Fabrizio’s special virgin tar pitch. One of my favorites, because this is the pitch I used in Fabrizio’s workshop. As you would expect, it has a very STRONG tar smell when heated. Proper ventilation is very important. My ideal is to heat and burn off this pitch outside given my studio set up. However, living in Colorado, that is not always a practical option for me, which is another reason why I have explored and used other pitches.
Safety is of primary concern when using any pitch. I wear these gloves anytime I work with this pitch or any of the other ones. The picture shows the front and back of the gloves. The dotted pattern is the palm side. I think they are garden gloves that you can find at Walmart, Home Depot or Lowes….other places too. They appear to be a heavy cotton canvas with some type of rubbery dots on the majority of the surface. The important thing here is that you need to wear some form of hand protection when you heat ANY pitch. It will literally burn your skin off if you touch it when it is in its most liquid state. Fabrizio was extremely adamant and strong with his warnings about heated pitch. I too feel it is that important to stress the need for extreme care and caution when working with any of these pitch materials.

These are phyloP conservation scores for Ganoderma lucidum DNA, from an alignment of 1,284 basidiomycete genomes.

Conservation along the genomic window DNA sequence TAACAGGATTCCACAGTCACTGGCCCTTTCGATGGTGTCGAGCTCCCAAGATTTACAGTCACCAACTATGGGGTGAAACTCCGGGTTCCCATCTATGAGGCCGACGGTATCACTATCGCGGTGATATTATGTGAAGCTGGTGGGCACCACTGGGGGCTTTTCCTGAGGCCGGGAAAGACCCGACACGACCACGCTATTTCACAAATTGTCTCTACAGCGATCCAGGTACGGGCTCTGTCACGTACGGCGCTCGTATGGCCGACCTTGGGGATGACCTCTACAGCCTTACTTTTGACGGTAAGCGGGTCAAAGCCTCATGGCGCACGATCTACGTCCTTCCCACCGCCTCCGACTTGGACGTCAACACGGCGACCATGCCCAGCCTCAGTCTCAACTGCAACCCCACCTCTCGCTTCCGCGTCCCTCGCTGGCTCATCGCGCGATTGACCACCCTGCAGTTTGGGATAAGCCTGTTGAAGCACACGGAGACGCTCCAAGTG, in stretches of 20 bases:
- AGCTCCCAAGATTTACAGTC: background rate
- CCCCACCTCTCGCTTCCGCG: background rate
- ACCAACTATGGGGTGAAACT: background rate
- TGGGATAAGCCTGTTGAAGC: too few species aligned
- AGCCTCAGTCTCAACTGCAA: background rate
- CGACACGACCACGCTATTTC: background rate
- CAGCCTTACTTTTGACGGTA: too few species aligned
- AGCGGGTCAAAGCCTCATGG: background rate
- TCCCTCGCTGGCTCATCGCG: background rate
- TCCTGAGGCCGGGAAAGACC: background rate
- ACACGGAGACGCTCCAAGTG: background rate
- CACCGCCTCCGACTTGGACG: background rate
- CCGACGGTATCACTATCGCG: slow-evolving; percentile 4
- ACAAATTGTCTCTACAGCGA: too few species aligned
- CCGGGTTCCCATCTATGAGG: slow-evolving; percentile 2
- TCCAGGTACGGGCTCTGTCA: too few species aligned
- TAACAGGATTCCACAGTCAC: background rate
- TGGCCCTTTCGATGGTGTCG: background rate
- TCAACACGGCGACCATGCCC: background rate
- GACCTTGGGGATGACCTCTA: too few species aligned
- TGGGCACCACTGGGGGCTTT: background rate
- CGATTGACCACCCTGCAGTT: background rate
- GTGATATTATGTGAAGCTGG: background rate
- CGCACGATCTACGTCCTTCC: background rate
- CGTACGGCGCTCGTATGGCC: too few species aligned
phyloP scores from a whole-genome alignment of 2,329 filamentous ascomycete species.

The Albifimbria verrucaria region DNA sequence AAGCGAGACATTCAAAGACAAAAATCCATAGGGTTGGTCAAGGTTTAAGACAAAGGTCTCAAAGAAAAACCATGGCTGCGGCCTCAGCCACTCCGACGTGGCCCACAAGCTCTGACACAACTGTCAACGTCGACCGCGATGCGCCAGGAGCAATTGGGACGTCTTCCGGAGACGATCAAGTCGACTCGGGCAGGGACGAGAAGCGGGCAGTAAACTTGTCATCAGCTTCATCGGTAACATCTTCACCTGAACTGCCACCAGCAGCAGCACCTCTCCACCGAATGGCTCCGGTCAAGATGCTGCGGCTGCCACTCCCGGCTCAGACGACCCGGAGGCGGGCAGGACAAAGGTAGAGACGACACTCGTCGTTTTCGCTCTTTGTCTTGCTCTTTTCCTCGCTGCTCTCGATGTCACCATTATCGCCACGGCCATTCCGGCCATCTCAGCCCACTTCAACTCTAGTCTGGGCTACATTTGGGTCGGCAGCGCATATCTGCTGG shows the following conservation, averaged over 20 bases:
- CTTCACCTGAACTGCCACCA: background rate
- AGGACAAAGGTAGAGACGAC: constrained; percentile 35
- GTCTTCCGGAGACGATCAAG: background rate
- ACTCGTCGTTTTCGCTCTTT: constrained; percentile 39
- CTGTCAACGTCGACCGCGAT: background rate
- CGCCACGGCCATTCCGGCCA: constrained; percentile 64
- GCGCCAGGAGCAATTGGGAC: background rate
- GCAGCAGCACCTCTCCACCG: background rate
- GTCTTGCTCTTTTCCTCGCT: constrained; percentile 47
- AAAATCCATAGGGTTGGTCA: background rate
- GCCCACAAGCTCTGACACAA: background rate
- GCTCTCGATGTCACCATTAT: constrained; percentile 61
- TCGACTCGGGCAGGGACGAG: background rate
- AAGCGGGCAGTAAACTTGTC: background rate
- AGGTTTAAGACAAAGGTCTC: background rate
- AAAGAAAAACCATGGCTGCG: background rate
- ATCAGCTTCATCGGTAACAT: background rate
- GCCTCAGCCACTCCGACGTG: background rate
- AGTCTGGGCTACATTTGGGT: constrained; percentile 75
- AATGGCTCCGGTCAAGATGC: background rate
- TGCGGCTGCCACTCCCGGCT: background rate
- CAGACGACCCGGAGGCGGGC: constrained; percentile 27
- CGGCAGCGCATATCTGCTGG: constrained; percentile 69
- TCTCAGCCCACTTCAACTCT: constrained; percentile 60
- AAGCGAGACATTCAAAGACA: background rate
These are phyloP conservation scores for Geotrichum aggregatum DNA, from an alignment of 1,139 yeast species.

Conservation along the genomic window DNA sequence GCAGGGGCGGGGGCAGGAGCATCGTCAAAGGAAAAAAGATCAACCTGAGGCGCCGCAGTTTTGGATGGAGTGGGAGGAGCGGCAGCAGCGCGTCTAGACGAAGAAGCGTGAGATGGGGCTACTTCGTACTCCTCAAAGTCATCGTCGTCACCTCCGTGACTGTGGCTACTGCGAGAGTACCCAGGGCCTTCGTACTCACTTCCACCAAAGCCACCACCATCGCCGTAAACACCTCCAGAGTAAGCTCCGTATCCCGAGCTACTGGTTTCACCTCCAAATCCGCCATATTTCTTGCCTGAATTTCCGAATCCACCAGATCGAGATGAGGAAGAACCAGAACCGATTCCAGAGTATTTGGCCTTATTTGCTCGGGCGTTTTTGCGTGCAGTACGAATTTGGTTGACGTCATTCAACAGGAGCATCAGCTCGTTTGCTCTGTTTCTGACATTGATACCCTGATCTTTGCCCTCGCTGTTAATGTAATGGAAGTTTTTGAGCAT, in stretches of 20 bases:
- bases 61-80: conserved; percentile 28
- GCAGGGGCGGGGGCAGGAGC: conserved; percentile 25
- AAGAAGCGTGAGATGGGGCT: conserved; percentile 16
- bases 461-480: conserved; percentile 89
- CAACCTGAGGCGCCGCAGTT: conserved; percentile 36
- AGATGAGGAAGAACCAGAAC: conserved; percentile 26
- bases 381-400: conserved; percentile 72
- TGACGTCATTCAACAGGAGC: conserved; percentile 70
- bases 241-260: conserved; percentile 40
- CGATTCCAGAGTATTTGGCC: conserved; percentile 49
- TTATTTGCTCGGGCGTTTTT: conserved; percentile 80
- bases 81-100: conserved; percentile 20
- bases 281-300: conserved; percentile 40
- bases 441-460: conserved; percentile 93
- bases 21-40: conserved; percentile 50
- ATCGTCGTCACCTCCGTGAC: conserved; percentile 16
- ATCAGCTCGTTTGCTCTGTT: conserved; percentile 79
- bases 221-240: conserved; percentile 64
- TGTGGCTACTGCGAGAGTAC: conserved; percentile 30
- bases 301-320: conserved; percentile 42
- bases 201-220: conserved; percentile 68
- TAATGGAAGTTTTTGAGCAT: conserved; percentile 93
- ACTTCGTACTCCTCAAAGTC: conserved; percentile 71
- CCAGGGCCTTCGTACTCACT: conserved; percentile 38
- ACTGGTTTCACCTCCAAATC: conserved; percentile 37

Moving metal in this black pitch is wonderful. As with any of the pitches, you have to wait til it has returned to the right temperature before you begin your work. Fabrizio recommended testing for proper work temperature by placing the back of your fingers lightly against the metal seated in the pitch. If it is warm but not hot enough to make you want to move your hand, you are good to go. I have found an exception to this rule when working with the green pitch, which I will discuss in a bit.